Risk Factors and Outcomes of Hospitalized Patients with Severe Coronavirus Disease 2019 (COVID-19) and Secondary Bloodstream Infections: A Multicenter Case-Control Study

Pinki J. Bhatt, Stephanie Shiau, Luigi Brunetti, Yingda Xie, Kinjal Solanki, Shaza Khalid, Sana Mohayya, Pak Ho Au, Christopher Pham, Priyanka Uprety, Ronald Nahass, Navaneeth Narayanan

Research output: Contribution to journalArticlepeer-review

20 Scopus citations

Abstract

Background: Coronavirus disease 2019 (COVID-19) has become a global pandemic. Clinical characteristics regarding secondary infections in patients with COVID-19 have been reported, but detailed microbiology, risk factors, and outcomes of secondary bloodstream infections (sBSIs) in patients with severe COVID-19 have not been well described. Methods: We performed a multicenter case-control study including all hospitalized patients diagnosed with severe COVID-19 and blood cultures drawn from 1 March 2020 to 7 May 2020 at 3 academic medical centers in New Jersey. Data collection included demographics, clinical and microbiologic variables, and patient outcomes. Risk factors and outcomes were compared between cases (sBSI) and controls (no sBSI). Results: A total of 375 hospitalized patients were included. There were 128 sBSIs during the hospitalization. For the first set of positive blood cultures, 117 (91.4%) were bacterial and 7 (5.5%) were fungal. Those with sBSI were more likely to have altered mental status, lower mean percentage oxygen saturation on room air, have septic shock, and be admitted to the intensive care unit compared with controls. In-hospital mortality was higher in those with an sBSI versus controls (53.1% vs 32.8%, P =.0001). Conclusions: We observed that hospitalized adult patients with severe COVID-19 and sBSI had a more severe initial presentation, prolonged hospital course, and worse clinical outcomes. To maintain antimicrobial stewardship principles, further prospective studies are necessary to better characterize risk factors and prediction modeling to better understand when to suspect and empirically treat for sBSIs in severe COVID-19.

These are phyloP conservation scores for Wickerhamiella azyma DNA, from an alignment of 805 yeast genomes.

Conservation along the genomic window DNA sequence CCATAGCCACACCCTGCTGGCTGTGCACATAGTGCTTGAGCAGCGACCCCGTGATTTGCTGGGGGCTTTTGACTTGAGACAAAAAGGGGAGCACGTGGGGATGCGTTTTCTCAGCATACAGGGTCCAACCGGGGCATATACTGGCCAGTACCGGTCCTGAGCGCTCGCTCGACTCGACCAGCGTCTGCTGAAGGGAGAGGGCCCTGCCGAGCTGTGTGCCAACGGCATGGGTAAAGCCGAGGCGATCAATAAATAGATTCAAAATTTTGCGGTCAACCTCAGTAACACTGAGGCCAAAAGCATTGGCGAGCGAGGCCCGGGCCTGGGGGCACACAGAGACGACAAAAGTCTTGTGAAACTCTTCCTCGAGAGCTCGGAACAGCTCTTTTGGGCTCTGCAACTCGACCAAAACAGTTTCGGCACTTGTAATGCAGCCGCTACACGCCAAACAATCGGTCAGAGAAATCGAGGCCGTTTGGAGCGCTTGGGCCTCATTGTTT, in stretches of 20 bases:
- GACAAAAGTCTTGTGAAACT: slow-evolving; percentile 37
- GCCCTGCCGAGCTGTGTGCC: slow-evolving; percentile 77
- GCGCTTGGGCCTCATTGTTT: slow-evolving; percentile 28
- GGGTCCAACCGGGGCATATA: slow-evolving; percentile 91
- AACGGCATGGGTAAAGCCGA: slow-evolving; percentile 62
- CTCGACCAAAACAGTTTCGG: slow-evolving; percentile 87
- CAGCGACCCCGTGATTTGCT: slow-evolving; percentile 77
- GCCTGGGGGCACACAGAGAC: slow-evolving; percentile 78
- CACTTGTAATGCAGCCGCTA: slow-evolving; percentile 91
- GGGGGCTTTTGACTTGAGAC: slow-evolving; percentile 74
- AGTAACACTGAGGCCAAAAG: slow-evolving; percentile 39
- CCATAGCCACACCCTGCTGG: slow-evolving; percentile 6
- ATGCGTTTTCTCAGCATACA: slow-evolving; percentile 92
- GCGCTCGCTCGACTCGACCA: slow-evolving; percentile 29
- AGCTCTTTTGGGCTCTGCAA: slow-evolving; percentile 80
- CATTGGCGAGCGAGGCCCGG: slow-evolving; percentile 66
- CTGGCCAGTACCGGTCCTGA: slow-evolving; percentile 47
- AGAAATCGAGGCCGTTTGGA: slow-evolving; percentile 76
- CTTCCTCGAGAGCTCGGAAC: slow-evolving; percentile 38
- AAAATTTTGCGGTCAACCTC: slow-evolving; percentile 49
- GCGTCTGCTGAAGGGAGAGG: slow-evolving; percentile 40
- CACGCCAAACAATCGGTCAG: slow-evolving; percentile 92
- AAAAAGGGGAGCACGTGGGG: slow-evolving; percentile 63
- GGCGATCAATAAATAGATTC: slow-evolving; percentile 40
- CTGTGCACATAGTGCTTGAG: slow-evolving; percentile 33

Original languageEnglish (US)
Pages (from-to)E995-E1003
JournalClinical Infectious Diseases
Volume72
Issue number12
DOIs
StatePublished - Jun 15 2021

All Science Journal Classification (ASJC) codes

  • Microbiology (medical)
  • Infectious Diseases

Keywords

  • COVID-19
  • SARS-CoV-2
  • bloodstream infections
  • coronavirus
  • secondary infections

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